Remaining money from the government must go to Velsen-Noord, says Velsen-Noord

Velsen municipality receives 4 million euros from the government because it offers temporary accommodation to a thousand asylum seekers on a cruise ship in the North Sea Channel. Part of that money must go to maintain the second rush-hour ferry between IJmuiden and Velsen-Noord. But what will happen to the 1.7 million euros that remain?

According to Leo Aardenburg, council member for Levendig & Gezond Velsen, there can be no doubt about the destination. “As Velsen-Noorders, we are repairing the reception of asylum seekers for Velsen municipality. Then the money must also benefit Velsen-Noord. This is badly needed. Almost nothing has happened here in the last twenty years.”

Aardenburg is the only councilor in the municipality who comes from Velsen-Noord. He therefore feels a great responsibility for the inhabitants of his village. They protested en masse when Mayor Frank Dales met Foreign Minister Erik van der Burg in June with his statement that Velsen was ‘morally obliged’ to facilitate the reception of refugees.

Floor drain

All well and good, said Aardenburg immediately, but why does it have to be in Velsen-Noord? The inhabitants already see that part of Velsen as the drain for Velsen municipality. There is hardly any interest in those at the town hall on the other side of the canal. Public bus transport has been removed, with the result that the elderly cannot leave Velsen-Noord, which has cut back on youth work, and there is still the threat of a Polen Hotel, a crisis center for migrant workers, which they are not waiting for in Velsen-Noord .

“The people of Velsen-Noord do not understand each other”

LGV councilor Leo Aardenburg

According to Aardenburg, there are already too many different nationalities, which means that the village lacks cohesion. “People don’t understand each other,” he says. He proclaims the vote for Velsen-Noord, which is not well equipped in terms of location. It is sandwiched between the A22, the industry of Vattenfall and Tata Steel and the North Sea Canal.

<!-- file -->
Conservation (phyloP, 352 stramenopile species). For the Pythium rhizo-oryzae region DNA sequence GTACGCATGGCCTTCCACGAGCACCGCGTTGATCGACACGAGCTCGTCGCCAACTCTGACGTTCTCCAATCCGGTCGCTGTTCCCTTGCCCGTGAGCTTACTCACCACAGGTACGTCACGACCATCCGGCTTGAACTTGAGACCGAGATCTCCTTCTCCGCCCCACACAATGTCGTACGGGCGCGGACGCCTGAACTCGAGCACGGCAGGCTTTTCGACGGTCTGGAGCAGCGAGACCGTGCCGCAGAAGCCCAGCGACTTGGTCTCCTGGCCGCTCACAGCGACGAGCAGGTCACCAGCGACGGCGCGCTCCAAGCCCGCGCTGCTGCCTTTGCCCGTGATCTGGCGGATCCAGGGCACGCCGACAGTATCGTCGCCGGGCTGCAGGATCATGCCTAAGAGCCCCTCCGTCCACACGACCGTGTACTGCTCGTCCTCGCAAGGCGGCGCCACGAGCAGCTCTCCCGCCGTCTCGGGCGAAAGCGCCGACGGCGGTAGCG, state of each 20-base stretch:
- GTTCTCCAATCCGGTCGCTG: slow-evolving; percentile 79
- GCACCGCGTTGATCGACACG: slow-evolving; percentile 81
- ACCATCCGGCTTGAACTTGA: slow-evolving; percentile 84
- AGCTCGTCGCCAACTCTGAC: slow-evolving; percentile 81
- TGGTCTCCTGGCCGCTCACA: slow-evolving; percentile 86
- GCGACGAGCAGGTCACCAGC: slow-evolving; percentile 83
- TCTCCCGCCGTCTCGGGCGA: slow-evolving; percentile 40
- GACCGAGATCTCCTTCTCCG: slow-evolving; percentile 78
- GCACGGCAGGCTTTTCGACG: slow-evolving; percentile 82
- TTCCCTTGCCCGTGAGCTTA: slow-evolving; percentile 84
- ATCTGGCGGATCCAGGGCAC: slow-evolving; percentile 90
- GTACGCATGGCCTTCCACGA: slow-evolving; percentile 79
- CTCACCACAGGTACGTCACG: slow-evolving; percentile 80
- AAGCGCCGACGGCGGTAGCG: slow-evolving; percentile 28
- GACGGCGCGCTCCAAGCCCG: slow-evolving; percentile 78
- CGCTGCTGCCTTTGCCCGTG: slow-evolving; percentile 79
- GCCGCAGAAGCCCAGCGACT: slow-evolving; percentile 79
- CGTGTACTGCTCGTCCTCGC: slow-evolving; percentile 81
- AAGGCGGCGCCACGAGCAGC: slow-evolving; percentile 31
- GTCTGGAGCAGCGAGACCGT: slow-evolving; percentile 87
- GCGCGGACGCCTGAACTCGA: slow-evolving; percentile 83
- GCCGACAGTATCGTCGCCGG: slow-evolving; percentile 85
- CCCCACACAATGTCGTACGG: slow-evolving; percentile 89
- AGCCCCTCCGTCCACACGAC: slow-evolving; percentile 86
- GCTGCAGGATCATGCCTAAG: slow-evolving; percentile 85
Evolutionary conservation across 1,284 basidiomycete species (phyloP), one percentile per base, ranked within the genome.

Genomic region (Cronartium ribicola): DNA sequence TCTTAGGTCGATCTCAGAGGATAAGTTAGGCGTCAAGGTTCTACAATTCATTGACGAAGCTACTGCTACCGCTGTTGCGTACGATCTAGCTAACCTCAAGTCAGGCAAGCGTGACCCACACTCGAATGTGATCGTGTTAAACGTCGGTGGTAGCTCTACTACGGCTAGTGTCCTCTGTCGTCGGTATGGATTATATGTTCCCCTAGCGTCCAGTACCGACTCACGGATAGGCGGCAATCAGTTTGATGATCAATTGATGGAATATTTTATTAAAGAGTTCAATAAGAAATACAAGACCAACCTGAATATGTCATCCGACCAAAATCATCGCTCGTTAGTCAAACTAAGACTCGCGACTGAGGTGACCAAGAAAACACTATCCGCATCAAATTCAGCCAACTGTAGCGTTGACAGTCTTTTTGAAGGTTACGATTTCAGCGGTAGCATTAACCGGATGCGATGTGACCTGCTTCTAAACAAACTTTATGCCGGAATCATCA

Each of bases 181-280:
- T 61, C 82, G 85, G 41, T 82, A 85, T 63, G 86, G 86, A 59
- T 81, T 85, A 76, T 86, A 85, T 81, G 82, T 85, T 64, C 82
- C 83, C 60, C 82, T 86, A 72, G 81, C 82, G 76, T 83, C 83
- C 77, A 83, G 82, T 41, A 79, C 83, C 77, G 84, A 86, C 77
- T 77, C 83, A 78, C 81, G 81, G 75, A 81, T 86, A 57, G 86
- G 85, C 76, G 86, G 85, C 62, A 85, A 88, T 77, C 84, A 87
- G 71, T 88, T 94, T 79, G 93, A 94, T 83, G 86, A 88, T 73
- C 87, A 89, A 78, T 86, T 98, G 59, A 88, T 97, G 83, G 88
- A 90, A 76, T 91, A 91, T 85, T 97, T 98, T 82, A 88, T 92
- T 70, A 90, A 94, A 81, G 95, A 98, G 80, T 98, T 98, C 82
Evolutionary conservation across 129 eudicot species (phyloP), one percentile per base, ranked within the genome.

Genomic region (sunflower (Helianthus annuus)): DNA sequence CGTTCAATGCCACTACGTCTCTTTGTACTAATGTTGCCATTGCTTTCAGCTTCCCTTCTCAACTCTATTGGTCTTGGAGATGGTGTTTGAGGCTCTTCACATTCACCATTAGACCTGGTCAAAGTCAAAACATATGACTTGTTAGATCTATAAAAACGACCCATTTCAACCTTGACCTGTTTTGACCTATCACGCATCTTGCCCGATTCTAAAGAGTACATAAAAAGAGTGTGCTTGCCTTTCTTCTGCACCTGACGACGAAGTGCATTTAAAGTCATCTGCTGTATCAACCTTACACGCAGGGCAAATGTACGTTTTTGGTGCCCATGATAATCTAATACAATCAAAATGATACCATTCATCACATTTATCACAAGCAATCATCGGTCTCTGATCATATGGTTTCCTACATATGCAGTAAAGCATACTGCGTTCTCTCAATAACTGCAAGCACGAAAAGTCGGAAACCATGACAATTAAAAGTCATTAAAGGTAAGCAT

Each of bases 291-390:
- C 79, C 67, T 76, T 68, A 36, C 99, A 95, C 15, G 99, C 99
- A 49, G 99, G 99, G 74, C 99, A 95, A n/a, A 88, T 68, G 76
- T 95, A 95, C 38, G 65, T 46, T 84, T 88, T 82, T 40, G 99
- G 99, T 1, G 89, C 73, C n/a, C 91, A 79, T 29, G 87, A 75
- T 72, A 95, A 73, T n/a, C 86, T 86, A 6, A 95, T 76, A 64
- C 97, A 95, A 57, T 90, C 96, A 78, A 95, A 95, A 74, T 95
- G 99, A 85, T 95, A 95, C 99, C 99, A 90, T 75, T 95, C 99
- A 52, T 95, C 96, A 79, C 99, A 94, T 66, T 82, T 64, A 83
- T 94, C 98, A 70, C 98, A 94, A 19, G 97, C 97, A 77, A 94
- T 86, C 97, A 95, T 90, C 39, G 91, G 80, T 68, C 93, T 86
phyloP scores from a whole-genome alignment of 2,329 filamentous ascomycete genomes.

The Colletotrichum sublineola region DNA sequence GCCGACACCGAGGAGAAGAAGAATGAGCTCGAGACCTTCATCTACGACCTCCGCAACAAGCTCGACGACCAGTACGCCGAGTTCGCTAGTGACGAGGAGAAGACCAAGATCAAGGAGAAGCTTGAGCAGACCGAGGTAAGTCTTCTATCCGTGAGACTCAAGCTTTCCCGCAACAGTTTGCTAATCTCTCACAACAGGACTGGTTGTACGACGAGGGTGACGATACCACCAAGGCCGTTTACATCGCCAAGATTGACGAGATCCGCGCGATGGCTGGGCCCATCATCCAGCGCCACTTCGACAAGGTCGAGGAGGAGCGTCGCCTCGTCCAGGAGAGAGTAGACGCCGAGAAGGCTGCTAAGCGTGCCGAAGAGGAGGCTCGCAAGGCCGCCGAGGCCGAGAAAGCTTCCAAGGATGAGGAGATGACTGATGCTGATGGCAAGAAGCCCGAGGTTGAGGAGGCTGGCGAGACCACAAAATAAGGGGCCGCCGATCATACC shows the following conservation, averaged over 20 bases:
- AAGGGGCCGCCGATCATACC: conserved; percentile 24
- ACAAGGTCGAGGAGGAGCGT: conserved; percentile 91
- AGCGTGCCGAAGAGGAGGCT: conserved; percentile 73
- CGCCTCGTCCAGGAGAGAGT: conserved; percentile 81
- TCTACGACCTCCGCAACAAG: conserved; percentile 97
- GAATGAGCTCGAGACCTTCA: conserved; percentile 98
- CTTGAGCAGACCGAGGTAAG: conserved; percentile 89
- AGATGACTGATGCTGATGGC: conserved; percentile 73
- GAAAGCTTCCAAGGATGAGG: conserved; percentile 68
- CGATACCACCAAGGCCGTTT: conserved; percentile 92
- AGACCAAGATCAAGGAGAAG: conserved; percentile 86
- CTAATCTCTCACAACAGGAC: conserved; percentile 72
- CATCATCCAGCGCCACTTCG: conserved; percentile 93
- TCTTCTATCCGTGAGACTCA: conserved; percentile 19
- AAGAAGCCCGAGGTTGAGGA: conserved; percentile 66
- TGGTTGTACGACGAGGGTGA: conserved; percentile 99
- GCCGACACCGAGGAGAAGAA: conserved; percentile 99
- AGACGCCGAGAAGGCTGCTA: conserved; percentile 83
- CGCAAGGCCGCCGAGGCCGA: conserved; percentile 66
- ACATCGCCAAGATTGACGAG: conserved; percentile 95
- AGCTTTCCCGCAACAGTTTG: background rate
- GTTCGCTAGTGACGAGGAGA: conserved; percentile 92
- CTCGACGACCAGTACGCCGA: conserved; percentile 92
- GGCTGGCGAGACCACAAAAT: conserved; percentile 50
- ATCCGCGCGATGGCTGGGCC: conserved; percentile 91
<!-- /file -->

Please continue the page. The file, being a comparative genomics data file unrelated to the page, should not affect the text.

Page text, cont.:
“And we haven’t even mentioned the planes that fly over here all the time,” says a woman walking her dog. And then there is the impending fireworks display that traditionally dominates the month of December. She dreads the holidays. “I’m holding my breath again, this is no fun for the elderly.”

Don’t cheer too soon

Leo Aardenburg unloads Christmas trees in the center. Blomstermanden’s annex council member is the point of contact for concerned Velsen-Noorders, and he has to work with that on a daily basis. He must honestly admit that he receives few complaints from fellow villagers about the nuisance caused by the asylum seekers accommodated on the cruise ship. “But,” he warns, “it’s not yet March 1 (the date the boat leaves again) So let’s not celebrate too early.” There was once a disturbance in the queue in front of the pharmacy, and the shuttle bus was thrown at the very beginning.

Backlash

These wind drops are offset by the ‘fiffle’ with the power supply from shore to ship. To put an end to the bleeding, Mayor Dales has promised that Silja Europa, as the ship is called, must be connected to green shore electricity, so that polluting diesel generators do not have to run day and night. More than two months have passed and it still hasn’t worked. The reason: from a safety point of view, the ship is moored differently than planned, so that the connection is not on the quay side, but on the water side. “Ridiculous”, says a man coming from a man from Dekamarkt.

“If they can’t connect the shore power, that means the ship shouldn’t have been here”

LGV councilor Leo Aardenburg

The connection for shore current must be established on 5 December. “I haven’t seen it yet,” says the man. Leo Aardenburg: “If they can’t connect that shore current, that means the ship shouldn’t have come here.”

It is another argument that he believes that the compensation should benefit his village. “Because then at least it’s well spent.”

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